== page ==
President Mikhail Gorbachev may fail in his daunting task of rescuing the Soviet Union's failing economy. He may be replaced by the political process or by a much-rumored military coup.

But whatever Gorbachev's fate, his place in history is secure, thanks to one monumental achievement: ending 73 years of official communist persecution of religion and embedding freedom of conscience in the law.No matter what kind of regime succeeds Gorbachev's - hardline communist, nationalist, military-fascist, democratic - it is highly unlikely to reverse the tolerance of religion he has nurtured in his five years in power.

Communism's cruel hostility to belief and worship can be traced to Karl Marx's crabbed view of religion as the "opiate of the masses." This was accepted (ironically, as an article of faith) by V.I. Lenin and his odious successor, Josef Stalin.

After the 1917 Bolshevik coup, priests were murdered, jailed and exiled. Church property and places of worship were seized, torn down or turned into warehouses, stables or "museums of atheism." Those brave enough to profess their faith were barred from the Communist Party and decent jobs.

In 1929, Stalin outlawed religious teaching, which he called "propaganda." In 1932, he decreed an "anti-religion five-year plan."

Moscow boasted that by 1937 "not a single house of prayer will be needed any longer in the territory of the Soviet Union, and the very notion of God will be expunged as a survival of the Middle Ages and an instrument for holding down the working masses."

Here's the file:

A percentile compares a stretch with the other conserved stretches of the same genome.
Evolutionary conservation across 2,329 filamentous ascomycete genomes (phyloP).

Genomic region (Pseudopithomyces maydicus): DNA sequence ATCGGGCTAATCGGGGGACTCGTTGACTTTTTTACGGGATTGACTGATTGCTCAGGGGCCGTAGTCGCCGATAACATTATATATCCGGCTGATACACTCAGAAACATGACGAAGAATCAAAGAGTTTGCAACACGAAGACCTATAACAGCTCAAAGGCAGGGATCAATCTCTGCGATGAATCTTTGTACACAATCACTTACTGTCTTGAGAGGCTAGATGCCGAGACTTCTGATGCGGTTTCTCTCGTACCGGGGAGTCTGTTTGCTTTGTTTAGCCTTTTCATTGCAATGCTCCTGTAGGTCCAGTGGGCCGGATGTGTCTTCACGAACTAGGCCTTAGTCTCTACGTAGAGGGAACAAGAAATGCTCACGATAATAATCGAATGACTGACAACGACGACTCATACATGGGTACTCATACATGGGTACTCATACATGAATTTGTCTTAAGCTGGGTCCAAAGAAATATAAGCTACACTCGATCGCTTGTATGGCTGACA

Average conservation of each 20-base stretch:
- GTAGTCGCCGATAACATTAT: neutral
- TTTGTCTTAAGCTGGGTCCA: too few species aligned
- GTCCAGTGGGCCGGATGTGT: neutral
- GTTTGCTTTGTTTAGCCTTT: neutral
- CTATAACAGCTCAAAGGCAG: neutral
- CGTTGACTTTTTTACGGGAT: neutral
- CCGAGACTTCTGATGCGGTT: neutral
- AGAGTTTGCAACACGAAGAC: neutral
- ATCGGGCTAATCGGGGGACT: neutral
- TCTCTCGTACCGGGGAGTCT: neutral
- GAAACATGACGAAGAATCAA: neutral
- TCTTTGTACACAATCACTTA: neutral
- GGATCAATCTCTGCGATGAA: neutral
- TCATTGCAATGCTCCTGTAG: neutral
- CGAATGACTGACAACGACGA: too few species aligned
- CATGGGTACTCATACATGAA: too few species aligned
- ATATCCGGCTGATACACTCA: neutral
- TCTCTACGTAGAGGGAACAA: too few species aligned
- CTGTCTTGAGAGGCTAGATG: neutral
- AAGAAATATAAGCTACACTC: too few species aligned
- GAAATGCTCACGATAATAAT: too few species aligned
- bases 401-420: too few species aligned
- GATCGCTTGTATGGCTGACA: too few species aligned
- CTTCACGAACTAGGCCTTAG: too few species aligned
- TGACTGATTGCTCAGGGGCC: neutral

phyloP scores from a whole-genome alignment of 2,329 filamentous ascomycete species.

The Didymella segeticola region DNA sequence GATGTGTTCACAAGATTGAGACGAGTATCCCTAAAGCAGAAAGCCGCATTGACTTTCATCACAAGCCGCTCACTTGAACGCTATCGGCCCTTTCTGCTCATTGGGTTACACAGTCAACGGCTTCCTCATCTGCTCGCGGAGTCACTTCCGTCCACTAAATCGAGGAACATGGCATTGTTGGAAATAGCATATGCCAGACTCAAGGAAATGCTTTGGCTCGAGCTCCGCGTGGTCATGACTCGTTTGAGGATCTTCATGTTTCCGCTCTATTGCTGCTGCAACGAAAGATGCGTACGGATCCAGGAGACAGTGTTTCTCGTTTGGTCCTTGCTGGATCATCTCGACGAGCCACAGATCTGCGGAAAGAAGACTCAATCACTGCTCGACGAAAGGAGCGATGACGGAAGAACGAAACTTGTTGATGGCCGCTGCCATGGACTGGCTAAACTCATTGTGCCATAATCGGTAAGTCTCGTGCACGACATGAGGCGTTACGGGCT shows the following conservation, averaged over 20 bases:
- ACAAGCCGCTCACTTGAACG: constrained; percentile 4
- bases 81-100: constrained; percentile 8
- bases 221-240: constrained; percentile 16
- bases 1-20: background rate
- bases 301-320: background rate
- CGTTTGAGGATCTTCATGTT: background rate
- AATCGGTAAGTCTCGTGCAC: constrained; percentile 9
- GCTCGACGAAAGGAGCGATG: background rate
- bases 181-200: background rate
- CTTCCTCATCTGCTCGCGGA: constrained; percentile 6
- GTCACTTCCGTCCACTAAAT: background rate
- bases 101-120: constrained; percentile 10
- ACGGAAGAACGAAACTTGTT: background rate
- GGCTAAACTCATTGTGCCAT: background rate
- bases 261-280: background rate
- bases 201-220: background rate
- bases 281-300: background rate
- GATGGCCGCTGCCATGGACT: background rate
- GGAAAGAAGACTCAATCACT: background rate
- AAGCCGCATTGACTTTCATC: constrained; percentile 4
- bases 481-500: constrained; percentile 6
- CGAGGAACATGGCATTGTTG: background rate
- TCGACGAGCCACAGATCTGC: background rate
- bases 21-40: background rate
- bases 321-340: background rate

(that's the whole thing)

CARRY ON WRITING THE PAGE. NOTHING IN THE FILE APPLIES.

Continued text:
Fortunately, Soviet five-year plans never succeed. But Stalin's war on religion came close. For instance, of the 54,174 Russian Orthodox churches in use in 1917, fewer than 100 were open in 1939.

To help save his brutal regime in the war with Hitler, Stalin promoted "Russian" nationalism and let up on the Orthodox faith. But after the war he resumed his habit of dispatching clergymen and religious activists to the gulag.

Though he is the son and grandson of party members, Gorbachev was baptized as a child. His mother attends Orthodox services. Gorbachev made both facts public last year. To do so earlier would have impeded his party career.

To his credit, Gorbachev saw that religious persecution violated his own goals of glasnost and limited democracy. In the last three years, more than 4,000 buildings have been returned to the Orthodox Church alone. Bibles and Korans are printed and imported. Patriarch Alexei II and other clergymen sit in the Soviet Parliament, something unimaginable in the past.

On Oct. 2, parliament codified Gorbachev's de facto religious tolerance. In a historic 341-2 vote, it guaranteed the right to adopt, practice and proselytize any creed. It allows religious teaching and charitable work. While the law does not restrict atheism, it directs the government to stop promoting it.

For seven decades the communists have hailed their coup - against Russia's only freely elected government - as the Great October Revolution. One suspects that this October's religious revolution will prove more durable.